Adams remembers when they saw the breakthrough in their research. Their goal was to transfer the DNA from the mushroom and see activity in the E. coli host.

“Once we transferred the DNA, we saw [a tiny] peak emerge in our data. We knew we had done something huge,” she said.

Other members of the team included graduate Zhangyue ‘Tom’ Wei (Miami ’19), graduate John ‘Jack’ Brinton (BS Miami ’17, MS Miami ’19), junior Chantal Monnier, senior Alexis Enacopol, and staff member Theresa Ramelot, instrumentation specialist.

Both Adams and Kaplan continue to work with Jones. The students are leading projects that build on the recent success of the psilocybin work. Each of them is starting to pass down what they have learned in the lab by mentoring new undergraduate students who join the Jones Lab.

“It’s important for [the new students] to understand the big picture so they see the reasons for the different steps of the experiments,” Kaplan said.

Jones is pursuing the next phase of this research by studying ways to make the E. coli bacteria a better host — the next step toward enabling sustainable production at levels required by the pharmaceutical industry.


Written by Carole Johnson, Miami University News and Communications. Originally appeared as a “Top Story” on  Miami University’s News and Events website.

Photos by Miami University Photo Services.

An undergraduate student researcher discusses his poster with an Undergraduate Research Forum attendee.

Save the date: 26th Annual Undergraduate Research Forum

An undergraduate student researcher discusses her work with attendees at the 25th Annual Undergraduate Research Forum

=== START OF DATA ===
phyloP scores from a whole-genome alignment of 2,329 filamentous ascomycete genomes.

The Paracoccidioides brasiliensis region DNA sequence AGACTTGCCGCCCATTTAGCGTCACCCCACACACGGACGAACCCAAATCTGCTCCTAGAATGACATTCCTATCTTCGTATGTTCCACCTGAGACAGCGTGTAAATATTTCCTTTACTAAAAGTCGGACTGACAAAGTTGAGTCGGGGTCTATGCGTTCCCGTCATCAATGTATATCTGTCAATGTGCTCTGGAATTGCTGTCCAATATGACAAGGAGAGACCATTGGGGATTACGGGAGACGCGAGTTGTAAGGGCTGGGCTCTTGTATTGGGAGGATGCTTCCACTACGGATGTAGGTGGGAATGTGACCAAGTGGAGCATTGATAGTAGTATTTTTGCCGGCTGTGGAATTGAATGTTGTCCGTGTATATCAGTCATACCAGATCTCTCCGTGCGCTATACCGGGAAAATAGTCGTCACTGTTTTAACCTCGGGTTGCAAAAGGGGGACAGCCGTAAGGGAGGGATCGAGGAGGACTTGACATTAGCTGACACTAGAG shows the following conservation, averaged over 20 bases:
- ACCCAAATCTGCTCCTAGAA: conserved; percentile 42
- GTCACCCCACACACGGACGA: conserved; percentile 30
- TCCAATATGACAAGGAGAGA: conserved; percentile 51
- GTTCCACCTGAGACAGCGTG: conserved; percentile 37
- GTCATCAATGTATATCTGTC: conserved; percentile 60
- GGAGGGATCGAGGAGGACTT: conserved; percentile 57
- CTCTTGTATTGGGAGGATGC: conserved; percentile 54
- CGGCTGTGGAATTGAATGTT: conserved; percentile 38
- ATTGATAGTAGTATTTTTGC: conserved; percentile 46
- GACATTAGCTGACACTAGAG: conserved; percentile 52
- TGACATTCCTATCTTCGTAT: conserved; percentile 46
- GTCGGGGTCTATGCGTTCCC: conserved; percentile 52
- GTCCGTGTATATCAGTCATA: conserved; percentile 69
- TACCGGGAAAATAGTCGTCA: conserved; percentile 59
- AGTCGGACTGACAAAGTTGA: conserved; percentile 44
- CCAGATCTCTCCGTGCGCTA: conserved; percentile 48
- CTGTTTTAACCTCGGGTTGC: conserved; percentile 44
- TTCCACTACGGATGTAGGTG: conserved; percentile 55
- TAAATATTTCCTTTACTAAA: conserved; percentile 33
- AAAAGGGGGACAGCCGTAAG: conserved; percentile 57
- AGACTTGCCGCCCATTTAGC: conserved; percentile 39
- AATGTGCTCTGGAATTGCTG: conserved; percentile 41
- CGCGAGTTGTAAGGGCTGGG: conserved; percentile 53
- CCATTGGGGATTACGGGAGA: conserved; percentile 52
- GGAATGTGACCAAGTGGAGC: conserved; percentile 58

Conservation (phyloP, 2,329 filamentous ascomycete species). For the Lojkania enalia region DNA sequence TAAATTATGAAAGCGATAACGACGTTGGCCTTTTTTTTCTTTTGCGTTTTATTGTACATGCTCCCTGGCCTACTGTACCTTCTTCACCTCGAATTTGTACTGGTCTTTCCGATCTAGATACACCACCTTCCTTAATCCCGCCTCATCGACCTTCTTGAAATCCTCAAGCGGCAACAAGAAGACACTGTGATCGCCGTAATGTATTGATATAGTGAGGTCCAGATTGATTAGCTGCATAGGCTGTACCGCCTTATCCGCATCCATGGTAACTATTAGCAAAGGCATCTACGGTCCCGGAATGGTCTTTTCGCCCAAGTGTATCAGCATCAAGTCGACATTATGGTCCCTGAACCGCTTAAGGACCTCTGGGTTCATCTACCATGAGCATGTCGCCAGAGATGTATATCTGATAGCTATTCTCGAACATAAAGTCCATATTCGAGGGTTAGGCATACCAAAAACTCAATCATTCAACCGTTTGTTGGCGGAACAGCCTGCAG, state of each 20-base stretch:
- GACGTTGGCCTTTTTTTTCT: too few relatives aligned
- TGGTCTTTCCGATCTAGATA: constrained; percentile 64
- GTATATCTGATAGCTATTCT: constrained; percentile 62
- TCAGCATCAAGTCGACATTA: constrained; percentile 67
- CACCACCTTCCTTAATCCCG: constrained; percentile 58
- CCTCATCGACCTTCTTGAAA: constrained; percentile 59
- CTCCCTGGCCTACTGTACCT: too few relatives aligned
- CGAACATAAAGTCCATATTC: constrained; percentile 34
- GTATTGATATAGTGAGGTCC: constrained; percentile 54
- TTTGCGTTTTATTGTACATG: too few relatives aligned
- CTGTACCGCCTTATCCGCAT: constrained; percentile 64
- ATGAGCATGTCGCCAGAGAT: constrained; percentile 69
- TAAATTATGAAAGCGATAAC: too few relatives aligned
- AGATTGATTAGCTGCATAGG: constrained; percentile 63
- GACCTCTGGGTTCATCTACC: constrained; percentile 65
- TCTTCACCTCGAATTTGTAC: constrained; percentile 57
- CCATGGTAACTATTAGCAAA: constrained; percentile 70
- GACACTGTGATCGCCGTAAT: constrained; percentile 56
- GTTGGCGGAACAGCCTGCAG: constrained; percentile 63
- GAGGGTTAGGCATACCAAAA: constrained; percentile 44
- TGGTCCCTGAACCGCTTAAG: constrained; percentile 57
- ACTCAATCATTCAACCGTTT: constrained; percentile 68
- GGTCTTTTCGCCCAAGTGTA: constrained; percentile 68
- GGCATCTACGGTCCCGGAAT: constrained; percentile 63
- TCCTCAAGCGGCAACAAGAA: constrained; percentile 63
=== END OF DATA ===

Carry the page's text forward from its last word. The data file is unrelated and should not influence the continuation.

Miami University’s 26th Annual Undergraduate Research Forum will be held Wednesday, April 22, 2020. This showcase of faculty-mentored student research and scholarly and creative activities by Miami undergraduate students will feature poster sessions and 10-minute talks. The Miami University community and the public are encouraged to save the date for this free event.

Registration for undergraduate student presenters opens Monday, January 27, 2020 and remains available through Friday, March 6.


Photos by Miami University Photo Services.

Kevin Ruiz works with equipment in the lab of Andrea Kravats

NSF-funded program gives students from around the country access to Miami faculty and state-of-the-art resources

Miami sophomore zoology major Ty Cooley searches for amphibians at Shaker Trace Wetlands in Harrison, Ohio.

They ventured from Iowa, North Carolina, Puerto Rico and other communities to study at Miami University during the summer as part of the NSF-funded Research Experience for Undergraduates (REU) program. Miami students also are eligible to apply to the program. Some undergraduate researchers came to take advantage of equipment and resources that might not be available at their universities. Others came to be mentored by a specific faculty member. They all gained valuable research experiences, connections and the thrill of scientific adventure.

Here are a few of their stories.

Laser mystique